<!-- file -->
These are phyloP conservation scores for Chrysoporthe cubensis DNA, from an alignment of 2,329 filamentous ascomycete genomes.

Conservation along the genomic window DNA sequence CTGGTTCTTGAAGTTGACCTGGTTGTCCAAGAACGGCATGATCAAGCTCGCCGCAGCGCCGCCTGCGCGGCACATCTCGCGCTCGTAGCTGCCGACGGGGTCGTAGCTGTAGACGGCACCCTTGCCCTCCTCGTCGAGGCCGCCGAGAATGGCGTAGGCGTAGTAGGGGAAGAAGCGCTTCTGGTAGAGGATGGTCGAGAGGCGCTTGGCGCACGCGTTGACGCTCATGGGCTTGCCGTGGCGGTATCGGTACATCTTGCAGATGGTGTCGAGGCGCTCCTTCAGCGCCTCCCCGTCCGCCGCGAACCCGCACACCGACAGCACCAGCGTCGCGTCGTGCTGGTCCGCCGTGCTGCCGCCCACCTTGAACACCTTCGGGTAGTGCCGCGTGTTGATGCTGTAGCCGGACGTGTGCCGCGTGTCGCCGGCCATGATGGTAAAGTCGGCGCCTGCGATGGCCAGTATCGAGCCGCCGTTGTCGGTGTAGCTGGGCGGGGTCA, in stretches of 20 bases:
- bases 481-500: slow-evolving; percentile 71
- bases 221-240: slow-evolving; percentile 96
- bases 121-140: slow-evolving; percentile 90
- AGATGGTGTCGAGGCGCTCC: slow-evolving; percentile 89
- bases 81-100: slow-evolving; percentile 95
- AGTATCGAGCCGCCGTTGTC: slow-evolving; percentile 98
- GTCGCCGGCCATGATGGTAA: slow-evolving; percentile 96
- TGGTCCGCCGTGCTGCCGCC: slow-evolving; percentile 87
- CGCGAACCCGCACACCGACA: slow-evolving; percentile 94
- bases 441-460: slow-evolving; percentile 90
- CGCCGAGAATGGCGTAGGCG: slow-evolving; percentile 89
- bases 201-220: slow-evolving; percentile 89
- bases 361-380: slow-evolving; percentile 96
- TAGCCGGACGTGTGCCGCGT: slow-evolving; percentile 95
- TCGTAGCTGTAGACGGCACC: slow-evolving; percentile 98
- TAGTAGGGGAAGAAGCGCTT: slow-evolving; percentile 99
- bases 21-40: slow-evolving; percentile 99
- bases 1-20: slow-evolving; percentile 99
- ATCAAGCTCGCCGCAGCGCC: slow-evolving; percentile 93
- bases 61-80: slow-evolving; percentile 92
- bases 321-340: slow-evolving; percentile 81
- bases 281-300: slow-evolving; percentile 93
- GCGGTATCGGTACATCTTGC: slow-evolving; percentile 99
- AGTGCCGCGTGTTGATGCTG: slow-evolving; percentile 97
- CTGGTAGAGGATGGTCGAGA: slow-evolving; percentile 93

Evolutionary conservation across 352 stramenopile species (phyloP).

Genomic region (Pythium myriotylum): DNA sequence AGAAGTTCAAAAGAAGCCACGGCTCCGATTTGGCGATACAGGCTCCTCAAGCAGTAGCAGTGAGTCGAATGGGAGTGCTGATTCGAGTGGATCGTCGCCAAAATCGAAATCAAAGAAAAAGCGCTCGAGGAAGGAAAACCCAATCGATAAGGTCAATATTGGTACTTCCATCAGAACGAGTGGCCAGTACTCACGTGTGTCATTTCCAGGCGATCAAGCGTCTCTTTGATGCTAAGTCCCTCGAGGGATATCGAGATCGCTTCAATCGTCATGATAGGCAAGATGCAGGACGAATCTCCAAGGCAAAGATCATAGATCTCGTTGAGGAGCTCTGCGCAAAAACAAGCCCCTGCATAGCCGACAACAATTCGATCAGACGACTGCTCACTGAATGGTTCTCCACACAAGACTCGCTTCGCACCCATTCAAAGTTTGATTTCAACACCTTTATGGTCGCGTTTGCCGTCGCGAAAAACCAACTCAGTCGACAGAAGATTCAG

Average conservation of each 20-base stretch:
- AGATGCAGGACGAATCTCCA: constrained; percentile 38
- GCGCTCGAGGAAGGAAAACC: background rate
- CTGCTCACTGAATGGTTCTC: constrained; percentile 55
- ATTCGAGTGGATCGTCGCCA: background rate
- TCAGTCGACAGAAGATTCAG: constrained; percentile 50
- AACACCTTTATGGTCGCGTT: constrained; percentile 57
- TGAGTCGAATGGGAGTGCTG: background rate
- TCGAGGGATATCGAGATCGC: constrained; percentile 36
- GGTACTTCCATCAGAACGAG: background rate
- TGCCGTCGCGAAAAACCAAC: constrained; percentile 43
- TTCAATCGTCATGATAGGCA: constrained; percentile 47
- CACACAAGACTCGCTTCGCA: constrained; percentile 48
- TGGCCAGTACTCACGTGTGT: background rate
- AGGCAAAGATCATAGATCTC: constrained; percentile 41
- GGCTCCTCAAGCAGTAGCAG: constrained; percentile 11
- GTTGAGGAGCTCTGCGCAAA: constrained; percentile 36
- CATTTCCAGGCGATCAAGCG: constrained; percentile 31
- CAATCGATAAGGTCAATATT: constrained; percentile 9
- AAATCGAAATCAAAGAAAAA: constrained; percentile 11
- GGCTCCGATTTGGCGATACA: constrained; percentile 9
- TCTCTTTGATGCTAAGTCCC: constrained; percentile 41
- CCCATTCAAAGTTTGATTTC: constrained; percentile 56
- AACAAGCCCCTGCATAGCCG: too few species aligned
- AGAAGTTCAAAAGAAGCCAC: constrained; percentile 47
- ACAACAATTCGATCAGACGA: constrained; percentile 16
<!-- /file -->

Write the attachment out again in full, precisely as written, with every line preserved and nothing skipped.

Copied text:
These are phyloP conservation scores for Chrysoporthe cubensis DNA, from an alignment of 2,329 filamentous ascomycete genomes.

Conservation along the genomic window DNA sequence CTGGTTCTTGAAGTTGACCTGGTTGTCCAAGAACGGCATGATCAAGCTCGCCGCAGCGCCGCCTGCGCGGCACATCTCGCGCTCGTAGCTGCCGACGGGGTCGTAGCTGTAGACGGCACCCTTGCCCTCCTCGTCGAGGCCGCCGAGAATGGCGTAGGCGTAGTAGGGGAAGAAGCGCTTCTGGTAGAGGATGGTCGAGAGGCGCTTGGCGCACGCGTTGACGCTCATGGGCTTGCCGTGGCGGTATCGGTACATCTTGCAGATGGTGTCGAGGCGCTCCTTCAGCGCCTCCCCGTCCGCCGCGAACCCGCACACCGACAGCACCAGCGTCGCGTCGTGCTGGTCCGCCGTGCTGCCGCCCACCTTGAACACCTTCGGGTAGTGCCGCGTGTTGATGCTGTAGCCGGACGTGTGCCGCGTGTCGCCGGCCATGATGGTAAAGTCGGCGCCTGCGATGGCCAGTATCGAGCCGCCGTTGTCGGTGTAGCTGGGCGGGGTCA, in stretches of 20 bases:
- bases 481-500: slow-evolving; percentile 71
- bases 221-240: slow-evolving; percentile 96
- bases 121-140: slow-evolving; percentile 90
- AGATGGTGTCGAGGCGCTCC: slow-evolving; percentile 89
- bases 81-100: slow-evolving; percentile 95
- AGTATCGAGCCGCCGTTGTC: slow-evolving; percentile 98
- GTCGCCGGCCATGATGGTAA: slow-evolving; percentile 96
- TGGTCCGCCGTGCTGCCGCC: slow-evolving; percentile 87
- CGCGAACCCGCACACCGACA: slow-evolving; percentile 94
- bases 441-460: slow-evolving; percentile 90
- CGCCGAGAATGGCGTAGGCG: slow-evolving; percentile 89
- bases 201-220: slow-evolving; percentile 89
- bases 361-380: slow-evolving; percentile 96
- TAGCCGGACGTGTGCCGCGT: slow-evolving; percentile 95
- TCGTAGCTGTAGACGGCACC: slow-evolving; percentile 98
- TAGTAGGGGAAGAAGCGCTT: slow-evolving; percentile 99
- bases 21-40: slow-evolving; percentile 99
- bases 1-20: slow-evolving; percentile 99
- ATCAAGCTCGCCGCAGCGCC: slow-evolving; percentile 93
- bases 61-80: slow-evolving; percentile 92
- bases 321-340: slow-evolving; percentile 81
- bases 281-300: slow-evolving; percentile 93
- GCGGTATCGGTACATCTTGC: slow-evolving; percentile 99
- AGTGCCGCGTGTTGATGCTG: slow-evolving; percentile 97
- CTGGTAGAGGATGGTCGAGA: slow-evolving; percentile 93

Evolutionary conservation across 352 stramenopile species (phyloP).

Genomic region (Pythium myriotylum): DNA sequence AGAAGTTCAAAAGAAGCCACGGCTCCGATTTGGCGATACAGGCTCCTCAAGCAGTAGCAGTGAGTCGAATGGGAGTGCTGATTCGAGTGGATCGTCGCCAAAATCGAAATCAAAGAAAAAGCGCTCGAGGAAGGAAAACCCAATCGATAAGGTCAATATTGGTACTTCCATCAGAACGAGTGGCCAGTACTCACGTGTGTCATTTCCAGGCGATCAAGCGTCTCTTTGATGCTAAGTCCCTCGAGGGATATCGAGATCGCTTCAATCGTCATGATAGGCAAGATGCAGGACGAATCTCCAAGGCAAAGATCATAGATCTCGTTGAGGAGCTCTGCGCAAAAACAAGCCCCTGCATAGCCGACAACAATTCGATCAGACGACTGCTCACTGAATGGTTCTCCACACAAGACTCGCTTCGCACCCATTCAAAGTTTGATTTCAACACCTTTATGGTCGCGTTTGCCGTCGCGAAAAACCAACTCAGTCGACAGAAGATTCAG

Average conservation of each 20-base stretch:
- AGATGCAGGACGAATCTCCA: constrained; percentile 38
- GCGCTCGAGGAAGGAAAACC: background rate
- CTGCTCACTGAATGGTTCTC: constrained; percentile 55
- ATTCGAGTGGATCGTCGCCA: background rate
- TCAGTCGACAGAAGATTCAG: constrained; percentile 50
- AACACCTTTATGGTCGCGTT: constrained; percentile 57
- TGAGTCGAATGGGAGTGCTG: background rate
- TCGAGGGATATCGAGATCGC: constrained; percentile 36
- GGTACTTCCATCAGAACGAG: background rate
- TGCCGTCGCGAAAAACCAAC: constrained; percentile 43
- TTCAATCGTCATGATAGGCA: constrained; percentile 47
- CACACAAGACTCGCTTCGCA: constrained; percentile 48
- TGGCCAGTACTCACGTGTGT: background rate
- AGGCAAAGATCATAGATCTC: constrained; percentile 41
- GGCTCCTCAAGCAGTAGCAG: constrained; percentile 11
- GTTGAGGAGCTCTGCGCAAA: constrained; percentile 36
- CATTTCCAGGCGATCAAGCG: constrained; percentile 31
- CAATCGATAAGGTCAATATT: constrained; percentile 9
- AAATCGAAATCAAAGAAAAA: constrained; percentile 11
- GGCTCCGATTTGGCGATACA: constrained; percentile 9
- TCTCTTTGATGCTAAGTCCC: constrained; percentile 41
- CCCATTCAAAGTTTGATTTC: constrained; percentile 56
- AACAAGCCCCTGCATAGCCG: too few species aligned
- AGAAGTTCAAAAGAAGCCAC: constrained; percentile 47
- ACAACAATTCGATCAGACGA: constrained; percentile 16